Here's a screen shot from the 10-minute segment where Nicole Johnson-Hoffman gave millions of Oprah show viewers a look insider her plant.

Last February Cargill’s Nicole Johnson-Hoffman probably became the most well-known packing plant manager both in and outside the ag community.

Need a little refresher? The 15-year Cargill employee led investigative reporter Lisa Ling through a plant for a segment on the Oprah show’s Vegan Week. And she nailed it. (You can see that video here).

A few weeks ago, 14 of our foodservice partners had a chance to meet Nicole and get a personal tour of Cargill’s Fort Morgan plant. This particular group was part of that Master’s of Brand Advantages class that I’ve written about before.

The beef marketers—who hailed from places like Jacksonville, Fla., Milwaukee, Wis., and Modesto, Calif.—spent the previous two days in Nebraska visiting Sandpoint Cattle Company and Chappell Feedlot. Then they broke into smaller groups to spend a day tagging along on commercial ranches.

The group sure enjoyed learning about the seedstock business from the crew at Sandpoint Cattle Company.

To say that enthusiasm was high would have been an understatement, says Deanna Walenciak, CAB director of marketing, who serves as the classes’ “Dean.”

After the ranch visits they were bubbling over with excitement over the down-to-earth, passionate people they met and when we got to the packing plant we found the same type of people. That made such an impression,” she says.

They started out by showing Temple Grandin’s packing plant tour video. Then, for food safety reasons, they moved backwards through the plant. In the sales cooler the group studied the carcasses, saw the grading process and what defects kick CAB-hopefuls out of the program.

“That’s where the specifications come to life,” Deanna says.

Then they continued through the fabrication line, the ground beef area and the kill floor and hide removal.

“Seeing every step is so important so they truly understand what an amazing and efficient business the packing plant is. To see the overwhelming amount of skilled work it takes to get it from animal to meat,” she says.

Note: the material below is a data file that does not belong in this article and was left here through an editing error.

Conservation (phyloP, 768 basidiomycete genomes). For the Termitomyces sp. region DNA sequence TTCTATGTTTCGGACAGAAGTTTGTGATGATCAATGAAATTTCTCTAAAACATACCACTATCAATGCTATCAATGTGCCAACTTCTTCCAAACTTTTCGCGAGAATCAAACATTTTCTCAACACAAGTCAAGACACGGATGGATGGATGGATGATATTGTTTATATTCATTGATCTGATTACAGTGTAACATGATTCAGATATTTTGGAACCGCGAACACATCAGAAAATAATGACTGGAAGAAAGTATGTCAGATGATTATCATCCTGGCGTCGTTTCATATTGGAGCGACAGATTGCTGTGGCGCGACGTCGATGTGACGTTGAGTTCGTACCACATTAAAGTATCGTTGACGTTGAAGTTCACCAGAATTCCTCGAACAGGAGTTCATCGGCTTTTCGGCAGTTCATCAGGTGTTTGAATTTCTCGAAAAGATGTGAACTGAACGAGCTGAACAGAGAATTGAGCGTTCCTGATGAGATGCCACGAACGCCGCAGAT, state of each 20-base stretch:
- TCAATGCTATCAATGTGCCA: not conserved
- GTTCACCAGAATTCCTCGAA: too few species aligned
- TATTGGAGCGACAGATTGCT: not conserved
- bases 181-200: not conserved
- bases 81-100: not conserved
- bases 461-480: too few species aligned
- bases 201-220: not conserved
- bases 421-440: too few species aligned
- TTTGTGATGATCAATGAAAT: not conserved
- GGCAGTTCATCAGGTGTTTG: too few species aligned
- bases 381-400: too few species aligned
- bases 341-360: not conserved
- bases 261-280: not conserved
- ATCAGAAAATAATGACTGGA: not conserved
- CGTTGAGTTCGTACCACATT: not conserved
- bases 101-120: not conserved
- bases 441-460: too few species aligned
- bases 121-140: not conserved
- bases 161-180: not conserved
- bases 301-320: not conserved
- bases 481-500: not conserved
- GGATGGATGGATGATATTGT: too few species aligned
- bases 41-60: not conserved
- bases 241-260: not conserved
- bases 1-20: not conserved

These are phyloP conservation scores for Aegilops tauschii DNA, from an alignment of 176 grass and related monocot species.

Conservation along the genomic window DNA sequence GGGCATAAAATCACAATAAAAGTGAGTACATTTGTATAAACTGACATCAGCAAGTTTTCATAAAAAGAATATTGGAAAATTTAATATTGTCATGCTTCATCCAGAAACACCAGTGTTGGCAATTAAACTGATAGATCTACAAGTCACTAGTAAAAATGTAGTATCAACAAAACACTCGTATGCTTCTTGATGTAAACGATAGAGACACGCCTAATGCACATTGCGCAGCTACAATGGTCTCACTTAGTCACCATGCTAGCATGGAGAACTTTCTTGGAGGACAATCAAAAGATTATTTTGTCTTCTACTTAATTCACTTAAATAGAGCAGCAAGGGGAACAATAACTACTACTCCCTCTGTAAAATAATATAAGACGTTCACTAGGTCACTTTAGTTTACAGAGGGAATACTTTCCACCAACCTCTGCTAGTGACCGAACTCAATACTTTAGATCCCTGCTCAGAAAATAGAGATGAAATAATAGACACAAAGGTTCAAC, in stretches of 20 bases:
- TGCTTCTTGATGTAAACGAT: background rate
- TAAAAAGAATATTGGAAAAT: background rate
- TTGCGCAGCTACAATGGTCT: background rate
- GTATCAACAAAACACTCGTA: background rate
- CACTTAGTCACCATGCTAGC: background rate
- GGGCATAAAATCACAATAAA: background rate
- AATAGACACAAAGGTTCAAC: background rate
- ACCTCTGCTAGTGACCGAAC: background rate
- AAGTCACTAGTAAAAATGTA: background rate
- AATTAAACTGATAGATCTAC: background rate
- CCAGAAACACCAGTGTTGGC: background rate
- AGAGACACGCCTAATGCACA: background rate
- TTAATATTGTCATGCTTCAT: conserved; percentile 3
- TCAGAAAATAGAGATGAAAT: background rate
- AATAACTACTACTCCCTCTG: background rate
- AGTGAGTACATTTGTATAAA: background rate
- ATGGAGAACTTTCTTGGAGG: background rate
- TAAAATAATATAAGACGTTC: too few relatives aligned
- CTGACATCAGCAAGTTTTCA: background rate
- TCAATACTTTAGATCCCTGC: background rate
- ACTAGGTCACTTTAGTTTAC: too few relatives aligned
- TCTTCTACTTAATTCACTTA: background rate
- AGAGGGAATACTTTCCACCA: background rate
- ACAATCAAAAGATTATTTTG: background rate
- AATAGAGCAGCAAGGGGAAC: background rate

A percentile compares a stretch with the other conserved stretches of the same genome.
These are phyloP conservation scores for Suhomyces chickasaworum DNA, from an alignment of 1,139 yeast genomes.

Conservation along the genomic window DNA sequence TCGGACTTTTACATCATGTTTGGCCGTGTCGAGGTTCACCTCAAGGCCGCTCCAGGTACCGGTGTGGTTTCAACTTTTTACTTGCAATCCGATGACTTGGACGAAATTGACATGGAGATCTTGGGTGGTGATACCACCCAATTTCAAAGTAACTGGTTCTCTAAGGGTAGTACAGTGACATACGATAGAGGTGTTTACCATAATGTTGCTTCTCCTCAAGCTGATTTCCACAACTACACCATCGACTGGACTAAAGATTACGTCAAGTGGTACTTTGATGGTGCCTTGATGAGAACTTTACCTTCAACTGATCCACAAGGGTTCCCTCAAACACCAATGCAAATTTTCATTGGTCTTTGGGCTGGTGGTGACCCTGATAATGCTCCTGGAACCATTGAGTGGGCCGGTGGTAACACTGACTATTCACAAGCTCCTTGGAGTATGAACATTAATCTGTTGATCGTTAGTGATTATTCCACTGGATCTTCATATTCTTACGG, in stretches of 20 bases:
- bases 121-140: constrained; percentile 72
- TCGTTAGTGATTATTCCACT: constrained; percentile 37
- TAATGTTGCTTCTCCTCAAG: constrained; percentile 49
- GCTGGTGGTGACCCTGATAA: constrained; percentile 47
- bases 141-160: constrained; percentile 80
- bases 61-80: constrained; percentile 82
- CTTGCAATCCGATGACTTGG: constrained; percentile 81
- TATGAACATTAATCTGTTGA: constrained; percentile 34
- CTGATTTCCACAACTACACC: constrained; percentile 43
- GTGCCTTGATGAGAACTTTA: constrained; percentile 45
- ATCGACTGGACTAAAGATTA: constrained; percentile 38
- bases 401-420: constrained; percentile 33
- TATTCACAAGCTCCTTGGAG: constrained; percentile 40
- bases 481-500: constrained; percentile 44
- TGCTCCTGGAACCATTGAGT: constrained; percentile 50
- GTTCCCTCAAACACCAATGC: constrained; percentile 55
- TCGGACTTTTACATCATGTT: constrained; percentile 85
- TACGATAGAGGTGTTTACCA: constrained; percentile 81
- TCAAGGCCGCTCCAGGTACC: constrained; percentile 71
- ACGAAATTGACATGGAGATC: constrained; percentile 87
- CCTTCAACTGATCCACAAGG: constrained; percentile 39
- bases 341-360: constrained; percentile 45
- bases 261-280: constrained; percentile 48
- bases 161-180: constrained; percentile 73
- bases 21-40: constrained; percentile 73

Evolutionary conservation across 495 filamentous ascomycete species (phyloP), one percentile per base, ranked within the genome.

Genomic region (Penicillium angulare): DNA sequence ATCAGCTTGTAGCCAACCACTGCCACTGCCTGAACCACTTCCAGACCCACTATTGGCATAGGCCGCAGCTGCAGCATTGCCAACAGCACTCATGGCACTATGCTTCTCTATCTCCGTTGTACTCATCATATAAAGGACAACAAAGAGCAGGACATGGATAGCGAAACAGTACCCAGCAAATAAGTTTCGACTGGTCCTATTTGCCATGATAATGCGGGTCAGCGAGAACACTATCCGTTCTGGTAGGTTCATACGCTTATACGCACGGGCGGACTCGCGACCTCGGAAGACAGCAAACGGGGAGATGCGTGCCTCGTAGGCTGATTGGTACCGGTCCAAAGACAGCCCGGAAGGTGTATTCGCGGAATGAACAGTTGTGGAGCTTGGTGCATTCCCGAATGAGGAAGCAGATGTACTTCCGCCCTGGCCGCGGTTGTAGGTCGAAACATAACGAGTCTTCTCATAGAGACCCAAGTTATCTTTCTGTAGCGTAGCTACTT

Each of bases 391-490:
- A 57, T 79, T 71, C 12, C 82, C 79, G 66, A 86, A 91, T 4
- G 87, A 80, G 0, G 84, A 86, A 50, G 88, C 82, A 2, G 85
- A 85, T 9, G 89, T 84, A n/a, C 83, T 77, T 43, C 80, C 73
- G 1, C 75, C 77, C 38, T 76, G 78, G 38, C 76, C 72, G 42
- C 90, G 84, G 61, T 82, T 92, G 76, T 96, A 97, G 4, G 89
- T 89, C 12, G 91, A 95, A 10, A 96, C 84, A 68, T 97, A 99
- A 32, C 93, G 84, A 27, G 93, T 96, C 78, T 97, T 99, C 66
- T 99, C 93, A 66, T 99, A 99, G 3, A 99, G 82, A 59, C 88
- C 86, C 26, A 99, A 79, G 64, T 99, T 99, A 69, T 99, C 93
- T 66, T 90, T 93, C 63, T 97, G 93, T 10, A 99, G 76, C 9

Every year our packing partners across the country open their doors for dozens of tour groups. From Dakota Dunes, S.D., to Amarillo, Texas, from Joslin, Ill., to Dodge City, Kan., chefs, salespeople and culinary educators see beef production up close. Deanna says the reaction is almost always the same: they’re wowed at how clean, safe and efficient the process is. “It gives them confidence in our beef supply,” she says.

When Nicole took the group around earlier this month she told them how proud she was of her employees, even telling folks to give the workers a smile or a “thumbs up” to let them know how much we appreciate the good job they do.

Well, here’s a big ole virtual thumbs-up from my part of the world to theirs!

May your bottom line be filled with black ink,


Beef’s a Trip Archives:

Day 1: Starting at day one

Day 2: Who are these people?

Day 3: Stockholders

Day 4: The cowherd’s purpose

Day 5: Deciding to care

Day 6: Quality focus doesn’t have to skip the middleman

Day 7: Stocking for quality

Day 8: SOLD!

Day 9: What have you done today?

Day 10: Working together to make ‘em better

Day 11: Keep on truckin’

Day 12: Packers want quality

Day 13: The target

Day 14: Packers up close & personal

Day 15: It’s not all about the beef

Day 16: Further processors

Day 17: From here to there–and a lot more

Day 18: He’s on your team

Day 19: Beyond prices, grocery stores uncovered

Day 20: Getting quality in the carts

PS—If you head over to Holly Spangler’s “30 days on a Prairie Farm” you’re in for a treat. Plus you can find a full list of all the writers blogging their way through November with us.